“My life was imbalanced,” said Hawkins, “now I’m exploring the other end of life at a farm, which brings me down a bit.”
According to the gardeners, their “specialty” on this plot is green vegetables — this summer, collards, mustards, kale, cabbage and chard will once again be staples at their weekly farm stands. The small quarter-acre farm, which has become almost entirely self-sufficient from the profits of its summer vegetable sales, will see significant modifications this year: new wooden fencing, berry bushes and the addition of large teddy bear sunflowers and new leafy crops like okra. Along the front of the plot, the gardeners plan to plant herbs to foster an “aromatic element” for their space. Also in store are garden-sourced meals prepared by local chefs on the plot each Friday and potential community events, including monthly yoga sessions among the plant beds with Tayne Smith.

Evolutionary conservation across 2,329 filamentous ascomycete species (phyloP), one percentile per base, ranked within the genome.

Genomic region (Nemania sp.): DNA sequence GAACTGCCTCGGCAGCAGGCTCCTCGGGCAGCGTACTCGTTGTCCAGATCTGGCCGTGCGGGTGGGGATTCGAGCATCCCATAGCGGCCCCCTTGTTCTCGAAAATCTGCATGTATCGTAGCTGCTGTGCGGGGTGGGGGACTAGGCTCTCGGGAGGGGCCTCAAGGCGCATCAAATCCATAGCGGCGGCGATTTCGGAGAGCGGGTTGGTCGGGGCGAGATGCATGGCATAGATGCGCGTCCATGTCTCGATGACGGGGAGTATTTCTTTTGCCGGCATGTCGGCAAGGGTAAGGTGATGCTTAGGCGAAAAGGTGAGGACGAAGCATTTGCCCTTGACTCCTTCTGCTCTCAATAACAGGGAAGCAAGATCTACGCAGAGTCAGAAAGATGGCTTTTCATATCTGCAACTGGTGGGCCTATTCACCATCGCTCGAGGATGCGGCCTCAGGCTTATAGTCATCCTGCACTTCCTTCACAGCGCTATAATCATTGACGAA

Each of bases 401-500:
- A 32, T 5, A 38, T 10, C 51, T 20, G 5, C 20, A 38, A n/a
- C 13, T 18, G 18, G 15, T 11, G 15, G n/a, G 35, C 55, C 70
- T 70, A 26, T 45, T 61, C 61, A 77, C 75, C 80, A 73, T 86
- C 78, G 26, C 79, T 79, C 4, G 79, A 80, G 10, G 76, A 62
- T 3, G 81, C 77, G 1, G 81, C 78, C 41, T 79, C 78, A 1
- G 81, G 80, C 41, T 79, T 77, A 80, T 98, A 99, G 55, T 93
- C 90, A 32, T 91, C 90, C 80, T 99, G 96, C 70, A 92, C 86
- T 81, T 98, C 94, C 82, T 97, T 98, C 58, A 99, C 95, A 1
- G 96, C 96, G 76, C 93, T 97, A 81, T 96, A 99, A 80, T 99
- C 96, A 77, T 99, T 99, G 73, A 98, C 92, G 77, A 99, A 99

“We are looking for volunteers to help at the farm stand once a week and help with harvesting and our continued planting,” said Hawkins. “We don’t want to split the farm up into individual plots, but we welcome people who have an interest in farming and would like to work with us on the farm and bring ideas about crops they would like to specialize in or new crops that we might grow. We are seeking volunteers to bring the perennial shade garden back to life. We are also open to [artists] who might like to help with signage, people who play an instruments, and [local groups] who would like [to utilize the space for] an outdoor meeting.”